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Founders didn't eschew Bible; separation doctrine is creation of the courts



Published: Thu, September 12, 2002 @ 12:00 a.m.



Founders didn't eschew Bible; separation doctrine is creation of the courts

EDITOR:

I am amazed at how many people simply believe a lie. How can it be believed that the Founding Fathers gave us the modern concept of & quot;separation of church and state & quot;?

It is not in the Constitution, as anyone who reads the First Amendment and the Constitutional debates on it can easily see. It is not found in the words or actions of our Founders as one can see from reading their own words and seeing their own actions. It was not in our public schools for 150 years under the Constitution as can be seen from schoolbooks like the Bible, the New England Primer, and the McGuffey Readers -- full of the Bible, creation, prayers, hymns, and more. Our Founding Fathers used these books and promoted their use in schools, which is why they remained in our public schools under the Constitution for 150 years until the Constitution and its meaning were forgotten and a new meaning was given to it.

How foolish for anyone to assert that & quot;Historically, Madison, Jefferson, Adams, and the others have been proven right in their fear of allowing a mixture of governance with religion. & quot; Our Founders knew that a belief in and dependence upon the God of the Bible was the foundation of our nation, and to remain strong, we must remain true to that foundation. Madison said & quot;Before any man can be considered as a member of Civil Society, he must be considered as a subject of the Governor of the Universe, & quot; yet some say he was against mixing God and public life?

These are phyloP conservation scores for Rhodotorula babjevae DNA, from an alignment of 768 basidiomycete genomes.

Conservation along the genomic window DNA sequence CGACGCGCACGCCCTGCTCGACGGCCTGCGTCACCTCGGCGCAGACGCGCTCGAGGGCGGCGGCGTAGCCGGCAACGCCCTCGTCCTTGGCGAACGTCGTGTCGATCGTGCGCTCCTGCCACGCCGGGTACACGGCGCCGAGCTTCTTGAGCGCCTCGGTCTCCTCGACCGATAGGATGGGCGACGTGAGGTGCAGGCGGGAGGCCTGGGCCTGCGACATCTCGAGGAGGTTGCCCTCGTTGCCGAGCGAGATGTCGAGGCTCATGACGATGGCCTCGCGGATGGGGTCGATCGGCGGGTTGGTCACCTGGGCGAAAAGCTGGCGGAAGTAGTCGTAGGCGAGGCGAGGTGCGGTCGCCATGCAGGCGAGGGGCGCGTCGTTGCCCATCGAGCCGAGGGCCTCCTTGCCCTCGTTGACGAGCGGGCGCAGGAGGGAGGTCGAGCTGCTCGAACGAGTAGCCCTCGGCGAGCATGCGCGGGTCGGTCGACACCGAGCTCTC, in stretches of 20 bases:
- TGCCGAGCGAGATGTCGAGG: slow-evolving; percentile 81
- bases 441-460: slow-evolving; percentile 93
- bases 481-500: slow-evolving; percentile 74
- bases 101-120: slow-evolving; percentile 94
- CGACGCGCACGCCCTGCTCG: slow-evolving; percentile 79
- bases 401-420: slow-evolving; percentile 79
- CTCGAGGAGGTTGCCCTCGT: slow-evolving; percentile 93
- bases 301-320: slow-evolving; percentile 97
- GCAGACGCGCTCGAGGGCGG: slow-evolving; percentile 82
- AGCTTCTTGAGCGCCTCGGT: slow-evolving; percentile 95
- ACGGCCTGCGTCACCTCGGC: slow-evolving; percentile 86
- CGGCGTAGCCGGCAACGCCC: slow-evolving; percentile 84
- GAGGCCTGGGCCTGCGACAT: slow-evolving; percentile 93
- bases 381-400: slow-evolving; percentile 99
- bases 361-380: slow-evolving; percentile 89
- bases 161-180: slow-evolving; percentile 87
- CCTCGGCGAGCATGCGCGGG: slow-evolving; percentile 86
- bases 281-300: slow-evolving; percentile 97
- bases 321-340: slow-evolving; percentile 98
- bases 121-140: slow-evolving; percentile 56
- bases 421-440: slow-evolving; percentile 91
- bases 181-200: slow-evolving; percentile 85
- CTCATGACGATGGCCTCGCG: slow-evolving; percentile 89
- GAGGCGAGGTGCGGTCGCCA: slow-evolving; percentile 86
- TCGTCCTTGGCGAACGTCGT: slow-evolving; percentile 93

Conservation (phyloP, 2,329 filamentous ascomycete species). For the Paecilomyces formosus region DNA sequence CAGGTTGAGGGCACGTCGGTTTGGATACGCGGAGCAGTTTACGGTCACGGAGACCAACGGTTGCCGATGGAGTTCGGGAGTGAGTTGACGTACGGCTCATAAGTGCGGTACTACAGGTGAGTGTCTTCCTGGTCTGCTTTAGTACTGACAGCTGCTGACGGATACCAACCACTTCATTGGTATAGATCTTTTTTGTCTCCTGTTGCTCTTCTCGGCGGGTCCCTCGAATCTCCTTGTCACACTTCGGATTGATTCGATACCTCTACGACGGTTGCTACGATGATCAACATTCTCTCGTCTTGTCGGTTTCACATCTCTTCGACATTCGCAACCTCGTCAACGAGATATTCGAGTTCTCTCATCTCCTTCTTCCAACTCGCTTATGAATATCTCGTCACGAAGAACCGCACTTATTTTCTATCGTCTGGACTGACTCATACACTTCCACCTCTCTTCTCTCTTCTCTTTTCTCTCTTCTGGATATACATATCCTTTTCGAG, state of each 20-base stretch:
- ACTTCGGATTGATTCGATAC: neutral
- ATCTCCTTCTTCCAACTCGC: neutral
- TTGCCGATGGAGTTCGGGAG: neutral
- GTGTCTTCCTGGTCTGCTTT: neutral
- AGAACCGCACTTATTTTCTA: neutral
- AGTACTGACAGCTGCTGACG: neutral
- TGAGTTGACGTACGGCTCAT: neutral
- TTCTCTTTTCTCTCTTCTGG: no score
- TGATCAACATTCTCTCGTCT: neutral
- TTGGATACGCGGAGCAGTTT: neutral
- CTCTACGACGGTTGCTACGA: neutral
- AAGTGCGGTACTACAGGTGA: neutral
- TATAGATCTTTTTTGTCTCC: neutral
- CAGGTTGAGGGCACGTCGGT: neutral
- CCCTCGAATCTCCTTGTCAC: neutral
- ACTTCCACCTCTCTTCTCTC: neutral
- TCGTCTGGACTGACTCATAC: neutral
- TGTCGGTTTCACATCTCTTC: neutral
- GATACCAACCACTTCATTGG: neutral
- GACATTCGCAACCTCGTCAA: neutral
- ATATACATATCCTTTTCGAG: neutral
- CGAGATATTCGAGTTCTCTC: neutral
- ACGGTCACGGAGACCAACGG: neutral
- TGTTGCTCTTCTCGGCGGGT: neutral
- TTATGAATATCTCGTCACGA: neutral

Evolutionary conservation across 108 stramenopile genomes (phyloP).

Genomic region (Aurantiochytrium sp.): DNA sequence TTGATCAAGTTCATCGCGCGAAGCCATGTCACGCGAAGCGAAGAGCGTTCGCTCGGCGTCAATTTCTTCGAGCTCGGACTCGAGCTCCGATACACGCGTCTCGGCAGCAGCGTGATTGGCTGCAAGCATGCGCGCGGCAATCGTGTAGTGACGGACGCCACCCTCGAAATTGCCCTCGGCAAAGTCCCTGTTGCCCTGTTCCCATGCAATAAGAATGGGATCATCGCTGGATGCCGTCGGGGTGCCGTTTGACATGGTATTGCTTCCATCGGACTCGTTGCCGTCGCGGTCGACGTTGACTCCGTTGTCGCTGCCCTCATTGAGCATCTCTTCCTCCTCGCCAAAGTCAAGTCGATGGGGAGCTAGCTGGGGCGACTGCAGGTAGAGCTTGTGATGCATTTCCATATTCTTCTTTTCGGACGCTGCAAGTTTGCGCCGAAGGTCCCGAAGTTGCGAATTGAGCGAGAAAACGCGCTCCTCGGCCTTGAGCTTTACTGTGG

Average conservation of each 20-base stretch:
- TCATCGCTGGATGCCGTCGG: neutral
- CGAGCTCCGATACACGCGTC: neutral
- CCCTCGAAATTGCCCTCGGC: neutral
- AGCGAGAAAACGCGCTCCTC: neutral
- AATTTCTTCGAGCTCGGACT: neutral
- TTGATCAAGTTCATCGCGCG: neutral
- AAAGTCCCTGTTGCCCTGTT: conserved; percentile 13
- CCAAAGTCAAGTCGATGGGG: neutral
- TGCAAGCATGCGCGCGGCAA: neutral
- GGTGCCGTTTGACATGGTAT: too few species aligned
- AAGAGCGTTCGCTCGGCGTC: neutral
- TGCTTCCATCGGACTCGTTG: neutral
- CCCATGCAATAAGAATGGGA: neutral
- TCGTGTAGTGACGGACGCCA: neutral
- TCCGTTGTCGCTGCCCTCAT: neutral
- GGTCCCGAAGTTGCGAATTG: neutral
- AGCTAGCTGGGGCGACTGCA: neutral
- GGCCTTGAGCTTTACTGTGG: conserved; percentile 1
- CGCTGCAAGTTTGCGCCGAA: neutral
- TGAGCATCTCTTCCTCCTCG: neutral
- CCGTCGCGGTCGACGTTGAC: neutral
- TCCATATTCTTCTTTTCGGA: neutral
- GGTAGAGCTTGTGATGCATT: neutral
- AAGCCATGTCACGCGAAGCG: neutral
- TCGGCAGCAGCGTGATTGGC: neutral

John Adams wrote to Thomas Jefferson that & quot;The general principles, on which the Fathers achieved independence, were the only Principles in which that beautiful Assembly of young Gentlemen could unite....And what were these general Principles? I answer, the general Principles of Christianity, in which all these Sects were United....Now I will avow, that I then believe, and now believe, that those general Principles of Christianity, are as eternal and immutable, as the Existence and Attributes of God; and that those Principles of Liberty, are as unalterable as human Nature and our terrestrial, mundane System. & quot; He also wrote that & quot;Religion and virtue are the only foundations, not only of republicanism and of all free government, but of social felicity under all governments and in all the combinations of human society. & quot; And some would still say that these men wanted religion separate from government? On the contrary, they knew that religion, Christianity, was and must remain the basis of all good government. It is time to return to the truth of the Constitution and the Founding Fathers in their own words and actions, rather than just believing propaganda from a liberal professor with his own agenda or a civil liberties group that seeks to erode the foundation given to us by our Founders.

PAUL E. MILLER

McDonald

MPs kept the roads open

EDITOR:

Your article of Sept. 8 on Sheriff Randall Wellington's return to Korea has prompted me to thank him and other members of the 58th Military Police Co. I was part of this action and wish to thank him and his company for being there. I transported ammo to the front lines and depended on the MPs to keep roads open.

I recall seeing road intersections under heavy artillery and the MPs flagging traffic during attacks. We drove at night with only black out lights, hauling 155-mm shells you knew you were a prime target, therefore you didn't get lost. He has further demonstrated why he is a fine sheriff. But being there with him 50 years ago only cements my respect for Mr. Wellington. Good luck, sir, on your trip.

CARL STEPP

Youngstown




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